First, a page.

Josef K

Josef K were a Scottish post-punk band, active between 1979 and 1982, who released singles on the Postcard Records label. The band was named after the protagonist of Franz Kafka's novel The Trial. Although they released just one album while together and achieved only moderate success, they have since proved influential on many bands that followed. The band was formed in 1979 originally as TV Art by Paul Haig (vocals, guitar) and Ronnie Torrance (drums), later joined by Malcolm Ross (guitar, keyboards), with Gary McCormack added on bass guitar, who soon left (later joining The Exploited) with David Weddell replacing him.

(For further information please see Wikipedia.)

Links To Peel

Peel played Josef K's material often in the late 70s and early 80s, including two sessions, as well as less frequently after their split, into the 21st century. Although officially listed as a session, the group's first outing for the DJ was actually composed of tracks recorded for an intended debut album that the band chose not to put out. The scrapped recordings eventually saw an official release in 1990 under the title 'Sorry For Laughing'.

While the Edinburgh band are often associated with the influential Postcard indie label, based in Glasgow, Peel had already given airtime to their debut single on the Absolute imprint of Orange Juice drummer Steven Daly before they came under the "Sound Of Young Scotland" banner. The final Josef K single, also played by Peel, was released by Les Disques Du Crépescule in Belgium, a label with close links to Factory Records.[1]

According to one story, Josef K frontman Paul Haig wrote to the DJ to express gratitude for his support but was not at home when Peel phoned the musician up in return, leaving the radio presenter to thank Haig's mother instead.[2]

After Josef K's early demise, Ronnie Torrance joined Peel session band Boots for Dancing, while Malcolm Ross played with former Postcard labelmates Orange Juice and Aztec Camera, as well as others including Barry Adamson[2] and 90s Peel session mainstays Nectarine No. 9.[3] Both former JK musicians and ex-bandmate David Weddell also featured in 4AD band Happy Family(2),[4] with Nick Currie (aka Momus).

In 2012, two Paul Haig solo albums were among the first 100 LPs by artists beginning with H when details of Peel's record collection were first released online.[3]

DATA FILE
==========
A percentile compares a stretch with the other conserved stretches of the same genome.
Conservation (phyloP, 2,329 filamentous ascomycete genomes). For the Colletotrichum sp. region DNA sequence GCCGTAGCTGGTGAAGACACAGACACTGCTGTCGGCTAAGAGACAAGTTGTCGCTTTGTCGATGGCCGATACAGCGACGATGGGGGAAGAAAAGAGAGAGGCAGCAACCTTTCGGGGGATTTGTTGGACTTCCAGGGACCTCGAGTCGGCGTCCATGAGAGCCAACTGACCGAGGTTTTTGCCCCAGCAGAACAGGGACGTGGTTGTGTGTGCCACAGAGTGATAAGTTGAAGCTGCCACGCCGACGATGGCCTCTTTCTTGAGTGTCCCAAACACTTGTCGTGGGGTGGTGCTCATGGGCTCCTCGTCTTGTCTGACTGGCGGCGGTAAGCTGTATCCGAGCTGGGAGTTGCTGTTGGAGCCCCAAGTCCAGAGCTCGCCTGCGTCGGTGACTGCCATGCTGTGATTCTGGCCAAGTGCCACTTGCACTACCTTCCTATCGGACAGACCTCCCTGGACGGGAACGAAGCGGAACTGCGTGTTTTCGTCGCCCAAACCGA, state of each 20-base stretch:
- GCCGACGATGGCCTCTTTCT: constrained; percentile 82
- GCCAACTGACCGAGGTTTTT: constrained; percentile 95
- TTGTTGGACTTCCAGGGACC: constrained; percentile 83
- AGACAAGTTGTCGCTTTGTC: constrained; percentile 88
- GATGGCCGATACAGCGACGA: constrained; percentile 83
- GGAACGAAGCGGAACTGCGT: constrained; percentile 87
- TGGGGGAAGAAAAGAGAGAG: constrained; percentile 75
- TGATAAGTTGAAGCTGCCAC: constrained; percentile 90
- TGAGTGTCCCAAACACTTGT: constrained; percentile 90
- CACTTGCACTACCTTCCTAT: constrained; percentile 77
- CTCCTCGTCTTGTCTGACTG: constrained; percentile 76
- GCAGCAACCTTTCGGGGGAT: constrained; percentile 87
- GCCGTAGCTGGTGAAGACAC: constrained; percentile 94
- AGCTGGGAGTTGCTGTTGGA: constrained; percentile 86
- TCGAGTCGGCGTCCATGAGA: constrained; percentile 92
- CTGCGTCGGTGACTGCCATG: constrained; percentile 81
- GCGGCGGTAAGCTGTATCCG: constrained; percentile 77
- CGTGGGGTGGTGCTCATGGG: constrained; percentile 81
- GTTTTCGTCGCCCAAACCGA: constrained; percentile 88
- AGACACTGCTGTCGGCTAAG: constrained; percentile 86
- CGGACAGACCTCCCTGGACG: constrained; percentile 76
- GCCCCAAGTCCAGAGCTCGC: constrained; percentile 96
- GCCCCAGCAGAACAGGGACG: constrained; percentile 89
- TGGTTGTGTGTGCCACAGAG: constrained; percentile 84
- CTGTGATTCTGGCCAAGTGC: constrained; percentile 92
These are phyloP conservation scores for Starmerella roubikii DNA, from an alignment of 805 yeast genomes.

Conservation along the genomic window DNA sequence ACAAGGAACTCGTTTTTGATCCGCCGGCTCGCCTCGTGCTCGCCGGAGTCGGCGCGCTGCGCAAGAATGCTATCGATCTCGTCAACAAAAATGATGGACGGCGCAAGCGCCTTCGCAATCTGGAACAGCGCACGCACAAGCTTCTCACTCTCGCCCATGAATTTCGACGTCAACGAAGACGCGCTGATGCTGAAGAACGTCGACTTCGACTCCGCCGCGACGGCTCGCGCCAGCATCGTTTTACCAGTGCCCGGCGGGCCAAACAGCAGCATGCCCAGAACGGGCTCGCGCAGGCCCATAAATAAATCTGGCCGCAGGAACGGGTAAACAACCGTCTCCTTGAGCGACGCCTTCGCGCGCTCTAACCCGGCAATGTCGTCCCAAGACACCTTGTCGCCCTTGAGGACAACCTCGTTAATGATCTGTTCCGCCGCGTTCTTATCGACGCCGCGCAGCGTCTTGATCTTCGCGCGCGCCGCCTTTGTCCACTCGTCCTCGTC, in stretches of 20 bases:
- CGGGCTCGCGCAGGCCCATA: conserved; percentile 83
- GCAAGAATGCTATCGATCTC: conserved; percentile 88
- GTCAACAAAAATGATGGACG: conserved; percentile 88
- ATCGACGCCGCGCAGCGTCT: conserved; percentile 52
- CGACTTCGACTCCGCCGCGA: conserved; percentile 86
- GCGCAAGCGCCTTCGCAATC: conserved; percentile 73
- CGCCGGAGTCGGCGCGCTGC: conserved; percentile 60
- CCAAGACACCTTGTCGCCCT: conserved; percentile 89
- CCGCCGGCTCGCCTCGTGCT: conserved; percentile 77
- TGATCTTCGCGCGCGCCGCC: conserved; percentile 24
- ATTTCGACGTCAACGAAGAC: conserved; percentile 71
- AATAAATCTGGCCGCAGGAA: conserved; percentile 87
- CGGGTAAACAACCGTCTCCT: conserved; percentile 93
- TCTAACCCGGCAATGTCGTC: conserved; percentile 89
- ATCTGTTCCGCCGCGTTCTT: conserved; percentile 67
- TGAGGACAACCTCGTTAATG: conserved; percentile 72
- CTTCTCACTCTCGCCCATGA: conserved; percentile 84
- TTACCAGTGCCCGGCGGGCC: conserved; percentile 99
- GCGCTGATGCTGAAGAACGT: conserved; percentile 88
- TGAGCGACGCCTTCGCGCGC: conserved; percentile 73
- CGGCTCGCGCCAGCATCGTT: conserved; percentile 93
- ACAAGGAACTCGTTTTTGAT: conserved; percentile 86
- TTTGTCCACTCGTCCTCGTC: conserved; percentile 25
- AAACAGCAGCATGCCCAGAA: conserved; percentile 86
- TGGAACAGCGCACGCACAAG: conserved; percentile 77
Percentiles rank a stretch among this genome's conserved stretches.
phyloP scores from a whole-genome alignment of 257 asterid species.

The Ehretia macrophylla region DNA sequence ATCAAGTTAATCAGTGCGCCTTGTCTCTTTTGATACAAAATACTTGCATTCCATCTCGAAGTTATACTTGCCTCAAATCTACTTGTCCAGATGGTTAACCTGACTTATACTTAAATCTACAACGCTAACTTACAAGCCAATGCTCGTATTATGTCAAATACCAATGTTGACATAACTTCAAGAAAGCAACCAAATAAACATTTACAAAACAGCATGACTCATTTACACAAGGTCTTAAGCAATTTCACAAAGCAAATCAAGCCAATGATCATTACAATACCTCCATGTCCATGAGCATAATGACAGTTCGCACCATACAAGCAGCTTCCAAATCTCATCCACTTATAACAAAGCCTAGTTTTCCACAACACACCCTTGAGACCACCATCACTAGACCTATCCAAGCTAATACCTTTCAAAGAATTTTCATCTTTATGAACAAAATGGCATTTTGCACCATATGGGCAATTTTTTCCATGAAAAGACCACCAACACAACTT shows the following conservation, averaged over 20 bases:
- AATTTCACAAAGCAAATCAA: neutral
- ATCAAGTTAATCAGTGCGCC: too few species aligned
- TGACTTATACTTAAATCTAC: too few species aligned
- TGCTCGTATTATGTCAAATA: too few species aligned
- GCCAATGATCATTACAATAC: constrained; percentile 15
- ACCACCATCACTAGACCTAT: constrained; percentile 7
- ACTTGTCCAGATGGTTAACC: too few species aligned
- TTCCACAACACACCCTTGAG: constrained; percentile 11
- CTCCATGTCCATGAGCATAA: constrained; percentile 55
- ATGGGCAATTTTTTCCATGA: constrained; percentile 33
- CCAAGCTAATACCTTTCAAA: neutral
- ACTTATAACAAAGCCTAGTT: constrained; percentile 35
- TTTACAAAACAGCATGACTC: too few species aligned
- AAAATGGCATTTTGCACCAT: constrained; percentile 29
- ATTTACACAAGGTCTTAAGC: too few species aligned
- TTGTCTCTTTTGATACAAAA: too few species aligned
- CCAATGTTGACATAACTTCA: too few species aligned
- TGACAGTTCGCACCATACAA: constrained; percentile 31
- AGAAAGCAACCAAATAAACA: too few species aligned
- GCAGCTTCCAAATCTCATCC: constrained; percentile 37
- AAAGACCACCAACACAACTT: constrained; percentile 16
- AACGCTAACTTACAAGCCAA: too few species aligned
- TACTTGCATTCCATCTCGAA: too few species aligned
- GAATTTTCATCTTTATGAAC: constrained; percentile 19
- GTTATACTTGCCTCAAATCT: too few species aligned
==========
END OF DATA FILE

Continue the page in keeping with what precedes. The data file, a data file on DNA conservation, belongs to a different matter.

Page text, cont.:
Peel-played performers seen as influenced by Joseph K include the Wedding Present and June Brides,[4] as well as self-proclaimed fan Johnny Marr of the Smiths, plus a fresh generation of "indie revival" bands in the new century such as Rapture, Franz Ferdinand and the Futureheads.[5]

Festive Fifty Entries


1. Private tape, unknown recording date. First broadcast 24 March 1981, repeated 04 May 1981, 09 September 1982

  • Pictures / Chance Meeting / No Glory / Endless Soul.

2. Recorded 15th June 1981. First broadcast 22 June 1981, repeated 13 July 1981, 29 December 1981, 08 January 1985, 03 April 1985. Available The Only Fun In Town 2xLP (reissue), 2019, Les Disques Du Crépuscule TWI052   'Heaven Sent', 'The Missionary' and 'Applebush' available on Entomology (Domino REWIGCD30). 'Heaven Sent' and Heart Of Song' available on Young And Stupid (Supreme International Editions)

  • Heart Of Song / Heaven Sent / Applebush / The Missionary.

Other Shows Played

Josef K - Sorry for Laughing

Josef K - Sorry for Laughing

Paul Haig solo
Happy Family


(The list below was compiled only from the Cover Versions page of this site. Please add more information if known.)

Artist | Track | First Known Play

External Links


  1. Writer Paul Morley later described Josef K as "a Manchester band who'd been dislocated to Edinburgh".[1]
  2. Ex-Magazine, Nick Cave and the Bad Seeds, etc.
  3. Led by former Fire Engines frontman David Henderson.
  4. Not the band of the same name on the 50 Gazillion Watts label of Half Japanese that Peel played in the early 1990s.
Community content is available under CC-BY-SA unless otherwise noted.